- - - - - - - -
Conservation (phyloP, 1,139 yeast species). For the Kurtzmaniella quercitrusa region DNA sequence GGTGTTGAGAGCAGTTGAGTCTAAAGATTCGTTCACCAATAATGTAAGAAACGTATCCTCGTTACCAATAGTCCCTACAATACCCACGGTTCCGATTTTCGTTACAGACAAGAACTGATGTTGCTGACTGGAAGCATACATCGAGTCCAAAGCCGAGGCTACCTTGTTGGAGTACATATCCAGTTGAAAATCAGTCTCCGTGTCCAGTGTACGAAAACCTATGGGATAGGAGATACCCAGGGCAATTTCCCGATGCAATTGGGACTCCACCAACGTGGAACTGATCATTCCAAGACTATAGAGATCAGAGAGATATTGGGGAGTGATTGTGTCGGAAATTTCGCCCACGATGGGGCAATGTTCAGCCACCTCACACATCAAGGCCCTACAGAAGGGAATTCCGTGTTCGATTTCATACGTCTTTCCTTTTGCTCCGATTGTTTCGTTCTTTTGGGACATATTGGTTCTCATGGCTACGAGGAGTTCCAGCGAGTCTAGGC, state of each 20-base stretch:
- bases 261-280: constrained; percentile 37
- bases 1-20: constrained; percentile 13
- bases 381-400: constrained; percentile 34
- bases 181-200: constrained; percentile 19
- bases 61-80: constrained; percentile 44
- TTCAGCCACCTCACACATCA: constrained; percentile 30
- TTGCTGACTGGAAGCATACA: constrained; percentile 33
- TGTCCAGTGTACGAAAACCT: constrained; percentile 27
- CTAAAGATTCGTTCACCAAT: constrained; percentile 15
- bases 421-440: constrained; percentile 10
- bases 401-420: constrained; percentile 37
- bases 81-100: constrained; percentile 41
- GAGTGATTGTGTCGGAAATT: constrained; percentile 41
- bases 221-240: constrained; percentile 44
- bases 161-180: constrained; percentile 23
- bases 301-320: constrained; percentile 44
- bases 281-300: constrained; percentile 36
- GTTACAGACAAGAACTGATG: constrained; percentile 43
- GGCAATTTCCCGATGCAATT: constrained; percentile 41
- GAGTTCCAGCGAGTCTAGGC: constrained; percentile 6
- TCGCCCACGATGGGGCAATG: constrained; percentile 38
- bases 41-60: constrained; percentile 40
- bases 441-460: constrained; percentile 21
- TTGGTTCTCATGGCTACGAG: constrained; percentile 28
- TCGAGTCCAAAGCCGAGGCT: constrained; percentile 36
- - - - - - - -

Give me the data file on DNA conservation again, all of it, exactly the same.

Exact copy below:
Conservation (phyloP, 1,139 yeast species). For the Kurtzmaniella quercitrusa region DNA sequence GGTGTTGAGAGCAGTTGAGTCTAAAGATTCGTTCACCAATAATGTAAGAAACGTATCCTCGTTACCAATAGTCCCTACAATACCCACGGTTCCGATTTTCGTTACAGACAAGAACTGATGTTGCTGACTGGAAGCATACATCGAGTCCAAAGCCGAGGCTACCTTGTTGGAGTACATATCCAGTTGAAAATCAGTCTCCGTGTCCAGTGTACGAAAACCTATGGGATAGGAGATACCCAGGGCAATTTCCCGATGCAATTGGGACTCCACCAACGTGGAACTGATCATTCCAAGACTATAGAGATCAGAGAGATATTGGGGAGTGATTGTGTCGGAAATTTCGCCCACGATGGGGCAATGTTCAGCCACCTCACACATCAAGGCCCTACAGAAGGGAATTCCGTGTTCGATTTCATACGTCTTTCCTTTTGCTCCGATTGTTTCGTTCTTTTGGGACATATTGGTTCTCATGGCTACGAGGAGTTCCAGCGAGTCTAGGC, state of each 20-base stretch:
- bases 261-280: constrained; percentile 37
- bases 1-20: constrained; percentile 13
- bases 381-400: constrained; percentile 34
- bases 181-200: constrained; percentile 19
- bases 61-80: constrained; percentile 44
- TTCAGCCACCTCACACATCA: constrained; percentile 30
- TTGCTGACTGGAAGCATACA: constrained; percentile 33
- TGTCCAGTGTACGAAAACCT: constrained; percentile 27
- CTAAAGATTCGTTCACCAAT: constrained; percentile 15
- bases 421-440: constrained; percentile 10
- bases 401-420: constrained; percentile 37
- bases 81-100: constrained; percentile 41
- GAGTGATTGTGTCGGAAATT: constrained; percentile 41
- bases 221-240: constrained; percentile 44
- bases 161-180: constrained; percentile 23
- bases 301-320: constrained; percentile 44
- bases 281-300: constrained; percentile 36
- GTTACAGACAAGAACTGATG: constrained; percentile 43
- GGCAATTTCCCGATGCAATT: constrained; percentile 41
- GAGTTCCAGCGAGTCTAGGC: constrained; percentile 6
- TCGCCCACGATGGGGCAATG: constrained; percentile 38
- bases 41-60: constrained; percentile 40
- bases 441-460: constrained; percentile 21
- TTGGTTCTCATGGCTACGAG: constrained; percentile 28
- TCGAGTCCAAAGCCGAGGCT: constrained; percentile 36